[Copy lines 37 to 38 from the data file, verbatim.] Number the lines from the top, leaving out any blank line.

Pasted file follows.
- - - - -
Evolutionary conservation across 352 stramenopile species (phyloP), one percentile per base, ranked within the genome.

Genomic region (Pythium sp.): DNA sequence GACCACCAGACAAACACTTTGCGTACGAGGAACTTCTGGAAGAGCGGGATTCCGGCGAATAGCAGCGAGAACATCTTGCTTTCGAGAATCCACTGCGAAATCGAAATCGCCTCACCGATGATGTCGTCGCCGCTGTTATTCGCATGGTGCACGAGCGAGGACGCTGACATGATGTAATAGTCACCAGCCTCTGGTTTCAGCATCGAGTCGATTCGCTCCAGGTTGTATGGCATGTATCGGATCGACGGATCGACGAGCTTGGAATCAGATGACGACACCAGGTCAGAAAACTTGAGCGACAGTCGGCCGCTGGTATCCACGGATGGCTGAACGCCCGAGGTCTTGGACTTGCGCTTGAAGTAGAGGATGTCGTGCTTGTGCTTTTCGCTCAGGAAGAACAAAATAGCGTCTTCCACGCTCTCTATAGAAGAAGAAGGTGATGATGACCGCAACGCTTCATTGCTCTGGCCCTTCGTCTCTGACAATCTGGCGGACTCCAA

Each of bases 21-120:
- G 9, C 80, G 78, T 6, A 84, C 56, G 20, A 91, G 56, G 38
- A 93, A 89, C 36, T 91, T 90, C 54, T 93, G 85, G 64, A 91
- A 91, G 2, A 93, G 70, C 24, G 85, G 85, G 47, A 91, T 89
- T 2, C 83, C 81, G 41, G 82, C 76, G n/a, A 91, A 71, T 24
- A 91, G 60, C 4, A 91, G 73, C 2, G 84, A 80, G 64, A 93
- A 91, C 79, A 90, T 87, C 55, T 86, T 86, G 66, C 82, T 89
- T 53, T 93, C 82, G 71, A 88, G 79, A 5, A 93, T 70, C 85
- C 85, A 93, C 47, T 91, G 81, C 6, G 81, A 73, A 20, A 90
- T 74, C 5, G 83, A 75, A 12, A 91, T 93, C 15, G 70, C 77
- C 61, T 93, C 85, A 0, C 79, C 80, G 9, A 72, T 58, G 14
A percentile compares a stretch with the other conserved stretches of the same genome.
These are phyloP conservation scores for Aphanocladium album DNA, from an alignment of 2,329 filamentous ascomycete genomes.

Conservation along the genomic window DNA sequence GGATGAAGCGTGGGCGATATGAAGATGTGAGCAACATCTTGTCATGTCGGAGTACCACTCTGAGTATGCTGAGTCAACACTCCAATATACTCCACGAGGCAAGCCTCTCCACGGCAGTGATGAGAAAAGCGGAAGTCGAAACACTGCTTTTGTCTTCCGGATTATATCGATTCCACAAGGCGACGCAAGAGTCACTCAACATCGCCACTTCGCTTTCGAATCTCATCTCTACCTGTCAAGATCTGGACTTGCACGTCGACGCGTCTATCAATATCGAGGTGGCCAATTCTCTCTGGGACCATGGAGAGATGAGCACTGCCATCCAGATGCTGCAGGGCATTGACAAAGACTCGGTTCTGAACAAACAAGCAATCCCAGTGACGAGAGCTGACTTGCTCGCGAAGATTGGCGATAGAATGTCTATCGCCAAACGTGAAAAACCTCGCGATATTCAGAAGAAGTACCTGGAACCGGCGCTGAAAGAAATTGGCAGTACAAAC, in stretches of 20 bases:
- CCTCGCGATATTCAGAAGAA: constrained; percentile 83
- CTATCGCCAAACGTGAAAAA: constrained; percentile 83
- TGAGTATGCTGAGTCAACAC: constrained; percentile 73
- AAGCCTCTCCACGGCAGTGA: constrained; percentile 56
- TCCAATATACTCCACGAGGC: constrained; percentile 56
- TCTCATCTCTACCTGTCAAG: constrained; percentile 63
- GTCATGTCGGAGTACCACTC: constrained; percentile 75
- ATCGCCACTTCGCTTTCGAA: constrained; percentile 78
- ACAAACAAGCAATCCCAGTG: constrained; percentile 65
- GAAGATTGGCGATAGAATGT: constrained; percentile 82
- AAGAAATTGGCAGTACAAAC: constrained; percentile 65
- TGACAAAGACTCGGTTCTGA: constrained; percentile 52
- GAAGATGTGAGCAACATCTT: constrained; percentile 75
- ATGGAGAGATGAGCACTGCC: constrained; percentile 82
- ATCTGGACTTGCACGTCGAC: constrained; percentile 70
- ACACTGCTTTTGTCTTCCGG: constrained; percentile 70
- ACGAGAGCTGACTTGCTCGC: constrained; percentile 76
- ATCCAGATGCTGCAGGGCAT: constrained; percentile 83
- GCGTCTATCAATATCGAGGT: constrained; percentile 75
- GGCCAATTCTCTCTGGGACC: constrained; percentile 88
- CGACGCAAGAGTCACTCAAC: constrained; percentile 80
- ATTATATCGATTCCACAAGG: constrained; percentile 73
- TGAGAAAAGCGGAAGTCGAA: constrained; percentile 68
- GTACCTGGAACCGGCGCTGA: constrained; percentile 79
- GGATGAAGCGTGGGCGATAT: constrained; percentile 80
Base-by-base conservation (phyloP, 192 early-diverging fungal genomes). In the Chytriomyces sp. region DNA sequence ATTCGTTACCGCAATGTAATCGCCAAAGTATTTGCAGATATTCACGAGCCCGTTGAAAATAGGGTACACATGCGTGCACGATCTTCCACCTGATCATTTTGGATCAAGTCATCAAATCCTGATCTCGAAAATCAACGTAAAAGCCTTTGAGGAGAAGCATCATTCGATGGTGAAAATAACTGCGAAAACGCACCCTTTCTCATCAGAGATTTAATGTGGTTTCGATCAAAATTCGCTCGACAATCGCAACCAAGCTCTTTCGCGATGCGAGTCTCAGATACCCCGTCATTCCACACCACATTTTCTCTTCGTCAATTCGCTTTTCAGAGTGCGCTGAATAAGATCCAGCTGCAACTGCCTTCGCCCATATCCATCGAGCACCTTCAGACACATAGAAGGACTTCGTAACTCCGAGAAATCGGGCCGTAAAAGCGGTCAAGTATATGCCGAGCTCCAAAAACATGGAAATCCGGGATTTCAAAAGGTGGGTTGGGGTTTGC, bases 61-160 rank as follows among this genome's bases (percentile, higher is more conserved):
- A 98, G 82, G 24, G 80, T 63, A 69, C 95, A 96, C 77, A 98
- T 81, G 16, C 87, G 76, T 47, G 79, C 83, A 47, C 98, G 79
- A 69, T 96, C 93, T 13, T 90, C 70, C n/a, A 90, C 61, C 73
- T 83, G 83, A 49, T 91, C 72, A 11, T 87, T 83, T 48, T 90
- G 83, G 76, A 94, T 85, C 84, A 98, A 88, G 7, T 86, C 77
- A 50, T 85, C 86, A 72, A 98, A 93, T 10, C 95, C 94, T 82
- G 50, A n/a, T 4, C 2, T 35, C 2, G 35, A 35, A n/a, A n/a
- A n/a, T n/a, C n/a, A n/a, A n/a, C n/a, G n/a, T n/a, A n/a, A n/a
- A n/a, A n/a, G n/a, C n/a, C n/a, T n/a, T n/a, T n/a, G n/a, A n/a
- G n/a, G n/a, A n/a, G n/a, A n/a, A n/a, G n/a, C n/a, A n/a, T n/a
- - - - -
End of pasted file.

- CGACGCAAGAGTCACTCAAC: constrained; percentile 80
- ATTATATCGATTCCACAAGG: constrained; percentile 73